In the coming months we’re expecting to see construction start on a number of new projects including:

  • New bridges across SH1 at Northcote to complete the Northcote Safe Routes
  • The extension of the Quay St cycleway along Tamaki Dr to Ngapipi

  • The Avondale to New Lynn cycleway alongside the rail line and new bridge across the Whau river.

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    1. There aren’t any because there isn’t a cycling network.

      Anyway I wouldn’t bother: every map I have ever seen of the central isthmus falsely shows sections marked as cycle ways that are actually either busy roads or narrow paths.

      1. I would love to commute by bike from where I live in Mt. Albert to where I work in Ellerslie, but I’ll be buggered if I’ll risk riding on the Balmoral Road – Greenlane – Great South Road route. But I can’t find a decent map that might suggest a cycleway based route – I did once ask and got given a route through back roads that looked like it was drawn by a hungover Frenchman and would have taken forever.

        1. Haha Sanctuary that’s a classic route right into the darkest dead zone, the central isthmus Void, where No Cycling Infrastructure Shall Exist. Ever.

          It’s an area with what, the population of Wellington in it, and essentially nothing provided for cycling at all. For all the good news about the NW Cycleway, the Pink Path, or the Point Chev / Grey Lynn stuff, or Quay Street, or progress finally on K Rd, or the distant prospect of SkyPath, none of those touch The Void. They do nothing. Literally nothing, for hundreds of thousands of Aucklanders. Who also pay their rates and want to commute by bike but can’t. It’s way beyond acceptable.

          There isn’t a single stretch of protected cycle lane anywhere in the void. No safe hit posts or armadillos to make even the odd stretch of random magic paint leading nowhere feel even remotely useful.

          Where’s the plan? Where’s the advocacy for a plan?

        2. Hey Sanc, you’re right that there’s not much in the way of cycling infrastructure in that area. I used to cycle commute from Sandringham to Onehunga, one trip on Mt Albert Road convinced me to look elsewhere.
          I ended up going along the quiet residential streets, something like Halesowen-Peary-St Leonard’s-Empire and then down Manukau Road, using the ped shelters to avoid cycling the Royal Oak roundabout. No specific cycling infra but it didn’t matter, even in the morning rush hour the east-west residential streets are really quiet.

          For you, how about going around the south side of Maungakiekie by using Mt Albert Road as far as Sandringham Road (IIRC there are now on-road cycle lanes on that stretch), Sandringham-Parry-Invermay-Landscape-Selwyn-Greenfield-Manukau-Turama-Rongo-Campbell Road? Not too much of a detour and much quieter than Mt Albert or the horrible Balmoral-Greenlane West traffic sewer.

          Or you could go through Cornwall Park and come out further up Campbell Road… which would be a little hillier, though as there are hills through the Mt Roskill section an e-bike might be a good idea anyway.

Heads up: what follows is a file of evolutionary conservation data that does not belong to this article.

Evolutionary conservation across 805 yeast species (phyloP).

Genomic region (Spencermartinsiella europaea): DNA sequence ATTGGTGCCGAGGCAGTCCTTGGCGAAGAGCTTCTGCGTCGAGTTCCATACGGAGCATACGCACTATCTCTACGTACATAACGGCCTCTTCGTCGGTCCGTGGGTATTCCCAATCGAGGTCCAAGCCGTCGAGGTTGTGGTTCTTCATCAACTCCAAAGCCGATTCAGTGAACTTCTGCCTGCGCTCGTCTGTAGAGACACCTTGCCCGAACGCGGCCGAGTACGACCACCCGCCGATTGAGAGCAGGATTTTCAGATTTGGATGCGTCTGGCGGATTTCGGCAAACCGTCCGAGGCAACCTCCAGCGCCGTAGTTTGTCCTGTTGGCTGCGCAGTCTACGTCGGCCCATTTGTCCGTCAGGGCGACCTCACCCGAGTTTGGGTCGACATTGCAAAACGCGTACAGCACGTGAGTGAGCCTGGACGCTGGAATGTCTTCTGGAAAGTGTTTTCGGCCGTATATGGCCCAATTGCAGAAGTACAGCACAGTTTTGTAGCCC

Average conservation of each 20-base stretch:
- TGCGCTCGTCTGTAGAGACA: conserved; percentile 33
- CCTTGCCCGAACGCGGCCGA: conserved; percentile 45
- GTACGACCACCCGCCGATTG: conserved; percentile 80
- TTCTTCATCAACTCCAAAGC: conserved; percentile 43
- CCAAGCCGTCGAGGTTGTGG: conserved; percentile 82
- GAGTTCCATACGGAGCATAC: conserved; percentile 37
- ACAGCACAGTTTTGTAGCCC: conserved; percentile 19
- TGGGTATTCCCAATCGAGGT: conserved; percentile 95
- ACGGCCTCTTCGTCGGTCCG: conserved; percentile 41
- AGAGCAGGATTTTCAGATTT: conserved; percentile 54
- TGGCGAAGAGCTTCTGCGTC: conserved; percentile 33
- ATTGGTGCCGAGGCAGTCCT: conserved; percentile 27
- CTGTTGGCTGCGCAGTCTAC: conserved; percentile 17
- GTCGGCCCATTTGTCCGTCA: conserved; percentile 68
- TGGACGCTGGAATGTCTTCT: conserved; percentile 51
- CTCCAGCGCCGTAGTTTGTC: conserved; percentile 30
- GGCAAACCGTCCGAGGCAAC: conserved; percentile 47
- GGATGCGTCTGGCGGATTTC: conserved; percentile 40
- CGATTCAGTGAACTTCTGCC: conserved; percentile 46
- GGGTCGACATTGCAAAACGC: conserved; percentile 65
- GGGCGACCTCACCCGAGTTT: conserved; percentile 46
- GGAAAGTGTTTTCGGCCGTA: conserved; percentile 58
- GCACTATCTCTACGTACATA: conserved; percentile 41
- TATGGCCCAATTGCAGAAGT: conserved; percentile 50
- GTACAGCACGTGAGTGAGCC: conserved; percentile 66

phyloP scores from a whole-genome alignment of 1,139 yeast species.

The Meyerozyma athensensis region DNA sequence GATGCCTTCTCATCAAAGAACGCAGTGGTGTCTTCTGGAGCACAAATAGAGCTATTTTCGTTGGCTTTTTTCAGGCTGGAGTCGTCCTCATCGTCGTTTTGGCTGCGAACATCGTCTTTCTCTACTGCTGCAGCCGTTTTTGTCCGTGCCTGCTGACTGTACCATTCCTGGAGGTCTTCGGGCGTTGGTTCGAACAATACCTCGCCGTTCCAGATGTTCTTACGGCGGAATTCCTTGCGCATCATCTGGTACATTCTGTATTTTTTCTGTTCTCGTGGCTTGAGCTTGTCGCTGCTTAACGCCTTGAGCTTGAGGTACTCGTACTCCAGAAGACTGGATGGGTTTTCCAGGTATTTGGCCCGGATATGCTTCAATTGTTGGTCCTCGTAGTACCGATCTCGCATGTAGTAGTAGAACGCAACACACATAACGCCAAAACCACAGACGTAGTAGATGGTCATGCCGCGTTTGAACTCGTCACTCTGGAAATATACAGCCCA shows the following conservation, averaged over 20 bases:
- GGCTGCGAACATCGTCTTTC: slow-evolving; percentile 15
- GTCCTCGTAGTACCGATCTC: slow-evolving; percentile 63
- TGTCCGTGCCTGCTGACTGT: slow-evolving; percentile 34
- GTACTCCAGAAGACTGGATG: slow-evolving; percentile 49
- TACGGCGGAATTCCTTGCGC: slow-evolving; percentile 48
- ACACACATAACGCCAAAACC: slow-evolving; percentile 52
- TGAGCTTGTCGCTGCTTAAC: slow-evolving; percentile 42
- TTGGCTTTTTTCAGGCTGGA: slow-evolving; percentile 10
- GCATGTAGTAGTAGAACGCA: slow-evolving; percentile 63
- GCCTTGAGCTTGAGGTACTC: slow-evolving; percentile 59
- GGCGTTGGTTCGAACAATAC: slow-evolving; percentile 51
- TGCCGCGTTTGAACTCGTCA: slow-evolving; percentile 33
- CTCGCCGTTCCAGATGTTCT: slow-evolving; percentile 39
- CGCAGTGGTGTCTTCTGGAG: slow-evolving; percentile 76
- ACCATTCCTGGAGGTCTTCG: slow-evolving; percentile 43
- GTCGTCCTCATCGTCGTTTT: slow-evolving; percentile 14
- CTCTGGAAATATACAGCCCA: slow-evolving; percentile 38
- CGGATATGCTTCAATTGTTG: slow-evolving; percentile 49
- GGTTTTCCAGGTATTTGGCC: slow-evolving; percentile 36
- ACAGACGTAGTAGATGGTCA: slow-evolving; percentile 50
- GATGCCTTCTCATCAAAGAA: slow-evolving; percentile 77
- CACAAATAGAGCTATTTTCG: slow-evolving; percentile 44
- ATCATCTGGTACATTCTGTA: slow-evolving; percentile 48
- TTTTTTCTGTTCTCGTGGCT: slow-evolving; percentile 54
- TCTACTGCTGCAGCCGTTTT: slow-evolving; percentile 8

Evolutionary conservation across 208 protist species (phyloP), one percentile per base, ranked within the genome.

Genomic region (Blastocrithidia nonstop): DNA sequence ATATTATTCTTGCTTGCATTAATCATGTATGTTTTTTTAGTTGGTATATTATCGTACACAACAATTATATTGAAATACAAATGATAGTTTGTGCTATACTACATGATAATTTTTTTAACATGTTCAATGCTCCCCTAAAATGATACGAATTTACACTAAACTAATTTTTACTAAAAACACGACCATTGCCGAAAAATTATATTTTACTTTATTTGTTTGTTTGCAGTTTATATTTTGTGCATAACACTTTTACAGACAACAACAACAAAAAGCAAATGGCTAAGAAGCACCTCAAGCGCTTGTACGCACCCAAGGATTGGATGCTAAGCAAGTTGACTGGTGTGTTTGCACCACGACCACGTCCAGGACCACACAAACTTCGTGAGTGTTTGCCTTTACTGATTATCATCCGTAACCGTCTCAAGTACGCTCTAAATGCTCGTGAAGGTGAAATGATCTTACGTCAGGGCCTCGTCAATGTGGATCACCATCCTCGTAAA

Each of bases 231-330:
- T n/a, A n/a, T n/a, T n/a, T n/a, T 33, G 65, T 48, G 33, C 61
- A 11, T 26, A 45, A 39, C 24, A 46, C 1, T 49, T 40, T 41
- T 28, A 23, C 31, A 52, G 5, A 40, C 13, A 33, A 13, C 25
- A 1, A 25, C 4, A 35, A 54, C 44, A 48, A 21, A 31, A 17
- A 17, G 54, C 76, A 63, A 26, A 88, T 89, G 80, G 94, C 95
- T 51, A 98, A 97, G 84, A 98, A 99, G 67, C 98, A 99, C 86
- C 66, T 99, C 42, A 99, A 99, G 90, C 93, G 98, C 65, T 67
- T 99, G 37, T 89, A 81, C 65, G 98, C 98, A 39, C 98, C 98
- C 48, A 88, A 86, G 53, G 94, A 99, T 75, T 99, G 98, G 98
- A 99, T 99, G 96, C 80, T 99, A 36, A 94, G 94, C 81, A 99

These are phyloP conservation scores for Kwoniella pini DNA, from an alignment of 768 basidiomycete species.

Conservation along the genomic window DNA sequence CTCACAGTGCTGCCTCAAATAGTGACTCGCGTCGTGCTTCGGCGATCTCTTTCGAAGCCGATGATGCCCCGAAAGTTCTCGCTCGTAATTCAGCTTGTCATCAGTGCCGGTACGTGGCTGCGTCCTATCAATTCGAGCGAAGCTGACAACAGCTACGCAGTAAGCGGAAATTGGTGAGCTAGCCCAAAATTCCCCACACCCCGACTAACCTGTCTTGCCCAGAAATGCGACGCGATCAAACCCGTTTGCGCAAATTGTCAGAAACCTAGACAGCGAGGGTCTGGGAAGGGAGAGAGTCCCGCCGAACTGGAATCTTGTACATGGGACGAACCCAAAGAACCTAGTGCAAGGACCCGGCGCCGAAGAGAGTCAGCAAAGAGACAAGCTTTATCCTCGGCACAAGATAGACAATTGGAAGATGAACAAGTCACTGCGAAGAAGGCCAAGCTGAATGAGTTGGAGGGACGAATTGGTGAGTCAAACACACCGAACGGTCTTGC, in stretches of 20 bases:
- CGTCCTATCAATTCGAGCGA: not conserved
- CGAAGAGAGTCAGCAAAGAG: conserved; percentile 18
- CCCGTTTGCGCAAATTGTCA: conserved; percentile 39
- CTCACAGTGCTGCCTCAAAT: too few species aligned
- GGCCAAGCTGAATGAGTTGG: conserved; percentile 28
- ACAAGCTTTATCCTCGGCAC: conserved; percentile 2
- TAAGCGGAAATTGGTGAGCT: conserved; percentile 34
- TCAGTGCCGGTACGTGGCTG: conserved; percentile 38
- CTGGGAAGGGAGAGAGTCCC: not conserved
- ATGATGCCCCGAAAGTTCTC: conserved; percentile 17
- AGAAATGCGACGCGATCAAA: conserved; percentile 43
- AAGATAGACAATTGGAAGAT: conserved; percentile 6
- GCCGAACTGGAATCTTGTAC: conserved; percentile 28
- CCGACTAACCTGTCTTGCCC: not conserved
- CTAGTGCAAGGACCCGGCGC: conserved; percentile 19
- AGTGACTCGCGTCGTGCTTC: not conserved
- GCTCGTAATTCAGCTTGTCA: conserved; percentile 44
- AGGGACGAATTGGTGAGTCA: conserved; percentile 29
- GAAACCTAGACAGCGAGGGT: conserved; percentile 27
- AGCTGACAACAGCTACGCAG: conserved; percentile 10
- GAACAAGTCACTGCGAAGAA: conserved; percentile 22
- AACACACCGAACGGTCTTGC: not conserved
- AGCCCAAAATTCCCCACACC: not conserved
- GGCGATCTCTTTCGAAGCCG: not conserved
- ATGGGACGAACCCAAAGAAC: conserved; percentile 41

I’d give it a crack 🙂

        3. Hi Glen, that is a viable route, but it turns what should be an easy direct 7km cycle ride (Taylors rd – St Lukes – Balmoral – Greenland – Great South Road – Main Highway) into an 11km+ circle route, and I really can’t be bothered adding 50% to my journey distance – for me, 7-8km is the maximum range I will use a bike for commuting. I know the angry MAMIL peleton that steaks along the North Western cycleway every morning will guffaw at that, but I want to commute to help the planet a little bit, get a little bit fitter and do it in my work clothes with a minimum of fuss, not adopt a new lifestyle option.

        4. Balmoral/Greenlane is dreadful (I ride it sometimes, but I’ll only attempt it offpeak), though it’s an obvious route to the Greenlane train station for a lot of people and would enable crosstown trips through an area that’s currently extremely challenging. It’s at the top of my wishlist for the area, for sure.

        5. Fair enough then! 🙂
          You could try a similar idea, cycling along the residential streets through Mt Eden, something like Gordon-Argyle-Kenneth-Paice-Grange-Disraeli, and then through Cornwall Park.

          If you come out onto Maungakiekie Ave you should be able to use the back streets in One Tree Hill/Ellerslie (say Te Kawa/Waiohua) and then cross Great South Road at the Rockfield Road lights, which is a push-button controlled crossing (I’m assuming you work somewhere near the Goodman’s business park). Should dodge the awfulness of biking the GSR and not add much distance 🙂

        6. Nice route Nicholas, lots of travel through parks and it neatly avoids the Royal Oak roundabout 🙂

      2. Haha yes! Pretty sure Victoria Park has a ‘shared’ path running alongside Halsey Street that is neither suitable for walkers or bikes and definitely not both at the same time..really needs addressing.

        1. I’m told that those two paths are to be merged into a single path at some point (after much complaining about it!) – one is maintained by council, the other by AT, so breaking that barrier down took some time.